Requirements for using a user-defined class in STL

This is a discussion on Requirements for using a user-defined class in STL within the C++ Programming forums, part of the General Programming Boards category; I am trying to use a class that I created with std::list, but VC++ gives me errors such as: error ...

  1. #1
    Registered User NixPhoeni's Avatar
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    Question Requirements for using a user-defined class in STL

    I am trying to use a class that I created with std::list, but VC++ gives me errors such as:
    error C2679: binary '=' : no operator defined which takes a right-hand operand of type 'class std::list<struct my_struct,class std::allocator<struct my_struct> >::const_iterator' (or there is no acceptable conversion)

    The same error for !=.

    So I'm assuming that my_struct needs something so that I can use it with STL. I know that a constructor, copy constructor, assignment, and bool operators == and < are necessary. Is there anything else? I can't remember where I found it the first time and I can't search the boards for some strange reason.
    Any help or a url is appreciated.
    -Joe
    -------------------------------------------
    To understand a program you must become both the machine and the program.
    --Alan Perlis

  2. #2
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    If you'd post some code we could take a look at it for you.

  3. #3
    Registered User kitten's Avatar
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    You have to define = operator for you struct.
    Making error is human, but for messing things thoroughly it takes a computer

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    That's the beuty of C++ and the STL - if it doesn't compile, you missed a requirement. look at your compiler output, and correct your class accordingly.

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    Maybe you should use * before the iterator, e.g.

    mylist::value_type value;
    for (mylist::const_iterator i = list.begin(); i != mylist.end(); ++i)
    {
    value = i;//Error of your type
    if (value != i) //same error
    {//.....
    }
    value = *i; //Correct if you have a propper copy constructor
    // (or default one if possible)
    }

  6. #6
    Registered User NixPhoeni's Avatar
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    Exclamation To clear things up...

    I just wanted someone to post the requirements for using a user-defined class in a STL class so I could fix my problem. I'm pretty positive I'm missing something, I just don't know what it is. If anybody knows all of these requirements (I listed a few I knew in my initial post), _please_ post them! Thanks...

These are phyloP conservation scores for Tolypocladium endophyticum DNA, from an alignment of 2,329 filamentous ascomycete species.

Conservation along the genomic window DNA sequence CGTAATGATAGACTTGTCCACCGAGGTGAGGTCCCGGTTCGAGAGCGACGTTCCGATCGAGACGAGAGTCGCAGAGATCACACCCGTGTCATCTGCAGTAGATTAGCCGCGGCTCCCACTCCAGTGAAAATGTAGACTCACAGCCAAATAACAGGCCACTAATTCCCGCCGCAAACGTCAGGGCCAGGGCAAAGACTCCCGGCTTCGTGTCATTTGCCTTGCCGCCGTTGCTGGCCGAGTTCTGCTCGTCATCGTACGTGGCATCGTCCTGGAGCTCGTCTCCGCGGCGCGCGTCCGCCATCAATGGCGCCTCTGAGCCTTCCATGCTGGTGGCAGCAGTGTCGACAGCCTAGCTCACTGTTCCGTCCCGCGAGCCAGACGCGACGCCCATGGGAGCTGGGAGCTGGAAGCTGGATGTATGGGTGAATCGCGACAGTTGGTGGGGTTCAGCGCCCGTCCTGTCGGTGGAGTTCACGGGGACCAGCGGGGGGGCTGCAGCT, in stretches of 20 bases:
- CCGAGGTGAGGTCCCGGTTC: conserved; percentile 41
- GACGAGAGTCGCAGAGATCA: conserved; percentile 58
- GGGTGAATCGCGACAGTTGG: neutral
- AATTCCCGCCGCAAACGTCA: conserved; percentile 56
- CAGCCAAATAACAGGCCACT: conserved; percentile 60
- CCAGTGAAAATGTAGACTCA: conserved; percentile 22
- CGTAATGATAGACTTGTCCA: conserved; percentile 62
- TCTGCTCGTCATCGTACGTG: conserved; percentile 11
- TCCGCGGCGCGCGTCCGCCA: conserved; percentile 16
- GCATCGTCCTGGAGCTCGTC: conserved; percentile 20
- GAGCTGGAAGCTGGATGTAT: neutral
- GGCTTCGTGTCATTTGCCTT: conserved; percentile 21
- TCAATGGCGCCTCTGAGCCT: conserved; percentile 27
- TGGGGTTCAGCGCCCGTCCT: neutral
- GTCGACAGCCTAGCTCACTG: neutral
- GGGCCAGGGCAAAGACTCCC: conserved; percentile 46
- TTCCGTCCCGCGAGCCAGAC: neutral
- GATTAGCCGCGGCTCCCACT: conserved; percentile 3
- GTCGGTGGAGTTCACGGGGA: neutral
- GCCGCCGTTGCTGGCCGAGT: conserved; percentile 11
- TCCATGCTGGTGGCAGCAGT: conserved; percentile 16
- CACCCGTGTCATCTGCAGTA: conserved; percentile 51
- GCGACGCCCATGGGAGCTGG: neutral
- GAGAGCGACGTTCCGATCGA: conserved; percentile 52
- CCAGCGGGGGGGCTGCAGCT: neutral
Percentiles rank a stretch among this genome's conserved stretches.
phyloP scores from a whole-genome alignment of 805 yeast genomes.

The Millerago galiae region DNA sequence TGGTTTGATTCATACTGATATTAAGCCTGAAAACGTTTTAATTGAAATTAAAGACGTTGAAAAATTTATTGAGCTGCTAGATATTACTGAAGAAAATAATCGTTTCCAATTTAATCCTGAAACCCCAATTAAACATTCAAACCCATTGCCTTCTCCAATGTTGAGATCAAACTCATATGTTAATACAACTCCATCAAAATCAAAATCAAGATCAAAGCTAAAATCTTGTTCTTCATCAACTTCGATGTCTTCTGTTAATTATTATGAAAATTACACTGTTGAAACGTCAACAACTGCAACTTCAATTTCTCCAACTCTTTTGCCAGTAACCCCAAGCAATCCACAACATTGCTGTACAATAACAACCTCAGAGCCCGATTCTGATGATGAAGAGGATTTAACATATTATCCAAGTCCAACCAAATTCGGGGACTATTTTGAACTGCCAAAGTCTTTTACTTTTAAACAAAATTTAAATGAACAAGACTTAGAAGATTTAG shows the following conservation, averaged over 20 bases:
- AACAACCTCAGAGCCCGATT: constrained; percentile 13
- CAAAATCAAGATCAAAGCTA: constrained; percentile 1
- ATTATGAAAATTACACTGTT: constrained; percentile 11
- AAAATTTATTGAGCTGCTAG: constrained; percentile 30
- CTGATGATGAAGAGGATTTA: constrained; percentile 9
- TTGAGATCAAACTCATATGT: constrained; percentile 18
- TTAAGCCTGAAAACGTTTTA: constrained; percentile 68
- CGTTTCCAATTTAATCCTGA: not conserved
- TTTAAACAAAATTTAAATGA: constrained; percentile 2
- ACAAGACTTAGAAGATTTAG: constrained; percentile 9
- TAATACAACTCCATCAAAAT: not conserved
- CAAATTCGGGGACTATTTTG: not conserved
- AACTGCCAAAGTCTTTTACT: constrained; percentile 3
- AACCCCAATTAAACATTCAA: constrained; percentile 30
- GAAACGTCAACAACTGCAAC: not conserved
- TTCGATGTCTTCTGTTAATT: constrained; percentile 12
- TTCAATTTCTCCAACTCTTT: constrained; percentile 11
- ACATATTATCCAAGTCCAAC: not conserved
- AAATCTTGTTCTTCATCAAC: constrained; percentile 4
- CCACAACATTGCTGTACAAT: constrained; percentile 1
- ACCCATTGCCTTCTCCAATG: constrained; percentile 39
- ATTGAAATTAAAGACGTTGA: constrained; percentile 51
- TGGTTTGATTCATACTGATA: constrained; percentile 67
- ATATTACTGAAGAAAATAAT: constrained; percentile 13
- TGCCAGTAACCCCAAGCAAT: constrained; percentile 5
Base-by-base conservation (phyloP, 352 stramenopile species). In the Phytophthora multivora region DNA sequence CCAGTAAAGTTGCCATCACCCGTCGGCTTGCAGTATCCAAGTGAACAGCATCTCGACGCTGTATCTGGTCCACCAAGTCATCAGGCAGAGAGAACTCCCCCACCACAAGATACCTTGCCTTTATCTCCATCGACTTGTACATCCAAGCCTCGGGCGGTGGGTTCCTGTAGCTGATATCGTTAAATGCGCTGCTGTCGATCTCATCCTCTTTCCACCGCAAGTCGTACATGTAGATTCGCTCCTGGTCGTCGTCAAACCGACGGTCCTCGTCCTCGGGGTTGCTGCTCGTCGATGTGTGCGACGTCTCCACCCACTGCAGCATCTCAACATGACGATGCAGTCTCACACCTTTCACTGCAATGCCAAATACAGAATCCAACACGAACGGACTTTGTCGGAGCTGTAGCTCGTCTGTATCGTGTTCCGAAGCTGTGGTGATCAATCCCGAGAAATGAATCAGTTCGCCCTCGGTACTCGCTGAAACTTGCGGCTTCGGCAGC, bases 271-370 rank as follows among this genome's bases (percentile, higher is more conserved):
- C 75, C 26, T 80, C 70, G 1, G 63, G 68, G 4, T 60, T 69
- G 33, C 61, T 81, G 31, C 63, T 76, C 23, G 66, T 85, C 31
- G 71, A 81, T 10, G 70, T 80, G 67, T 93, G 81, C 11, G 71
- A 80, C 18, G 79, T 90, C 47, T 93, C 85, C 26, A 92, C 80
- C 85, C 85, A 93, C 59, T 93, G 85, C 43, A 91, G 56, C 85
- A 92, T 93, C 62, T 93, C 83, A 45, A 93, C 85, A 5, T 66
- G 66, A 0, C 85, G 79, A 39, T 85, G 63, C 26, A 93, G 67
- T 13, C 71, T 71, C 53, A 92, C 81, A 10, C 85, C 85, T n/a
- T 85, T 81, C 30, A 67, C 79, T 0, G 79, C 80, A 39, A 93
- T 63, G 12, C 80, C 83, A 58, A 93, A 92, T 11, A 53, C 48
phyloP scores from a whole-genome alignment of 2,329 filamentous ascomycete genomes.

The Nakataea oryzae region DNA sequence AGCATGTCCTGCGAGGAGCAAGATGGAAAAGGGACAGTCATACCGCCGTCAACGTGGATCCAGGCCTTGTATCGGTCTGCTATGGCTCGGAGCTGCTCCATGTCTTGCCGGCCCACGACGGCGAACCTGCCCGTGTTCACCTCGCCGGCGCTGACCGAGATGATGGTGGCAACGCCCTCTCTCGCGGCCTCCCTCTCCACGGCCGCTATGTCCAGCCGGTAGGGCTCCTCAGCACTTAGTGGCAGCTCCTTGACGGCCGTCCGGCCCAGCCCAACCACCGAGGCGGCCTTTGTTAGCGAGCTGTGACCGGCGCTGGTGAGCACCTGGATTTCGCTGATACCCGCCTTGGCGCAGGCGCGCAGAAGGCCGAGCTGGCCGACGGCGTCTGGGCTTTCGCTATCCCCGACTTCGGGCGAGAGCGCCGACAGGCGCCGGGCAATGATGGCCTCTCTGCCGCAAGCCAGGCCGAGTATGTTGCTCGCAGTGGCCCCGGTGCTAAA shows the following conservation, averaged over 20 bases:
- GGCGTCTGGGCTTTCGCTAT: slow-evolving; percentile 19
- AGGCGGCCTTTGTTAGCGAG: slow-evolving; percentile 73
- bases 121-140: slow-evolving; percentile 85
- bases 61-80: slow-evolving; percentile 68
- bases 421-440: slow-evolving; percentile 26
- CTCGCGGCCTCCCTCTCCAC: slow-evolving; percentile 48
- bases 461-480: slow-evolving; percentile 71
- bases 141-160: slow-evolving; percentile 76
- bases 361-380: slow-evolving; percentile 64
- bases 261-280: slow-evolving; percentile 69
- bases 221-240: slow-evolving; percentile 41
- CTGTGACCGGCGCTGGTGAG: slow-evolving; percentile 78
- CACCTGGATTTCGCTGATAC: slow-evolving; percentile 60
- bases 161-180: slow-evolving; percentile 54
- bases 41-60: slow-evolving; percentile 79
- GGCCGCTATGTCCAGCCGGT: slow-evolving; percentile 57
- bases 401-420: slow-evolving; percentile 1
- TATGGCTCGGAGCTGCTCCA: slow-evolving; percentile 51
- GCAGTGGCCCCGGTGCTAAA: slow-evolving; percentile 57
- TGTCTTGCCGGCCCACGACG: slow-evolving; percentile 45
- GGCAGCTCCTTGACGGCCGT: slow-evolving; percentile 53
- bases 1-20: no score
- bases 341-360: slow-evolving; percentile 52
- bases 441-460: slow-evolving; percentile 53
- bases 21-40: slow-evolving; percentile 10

-Joe

  7. #7
    Registered User NixPhoeni's Avatar
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    Lightbulb Here's the code...

    Ok, found the site that lists the requirements if anyone's interested:
    http://www.msoe.edu/eecs/cese/resources/stl/objreq.htm


    And the offending code that produced all of the error messages in my first message at the locations with "<---":

    std::list <my_struct>::iterator dp;
    dp = c.affects.begin(); <---

    while(!affects.empty()) affects.pop_front();

    while(dp!=c.affects.end()) <---
    ...

    This is in a member function (operator =) for a class that contains a variable of type std::list <my_struct> named affects.
    my_struct is a struct with a default constructor, copy constructor, destructor, operator =, operator ==, and operator <.
    If anybody can help (or needs clarification before he or she can) please let me know. I would be eternally grateful because I don't know what is going wrong here!
    -Joe
    -------------------------------------------
    To understand a program you must become both the machine and the program.
    --Alan Perlis

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    If you posted the compiler error - it was a great help.

    My guess is that maybe c or c.affects are const, and therefor, their iterator is const_iterator.

    But please send the exact compiler error (and compiler type) and I'll try to see if I can see the problem.

  9. #9
    Registered User NixPhoeni's Avatar
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    Talking Yes!

    Shmulik you were right on the button! I thought people had forgotten about this thread. I had actually tried what you had suggested after inspecting the error message more carefully. I had to replace the ::iterator with ::const_iterator. I wonder if that's just because it was in a member function referring to a member of that class (affects, in this case). Well, anyways, thanks!



    -Joe

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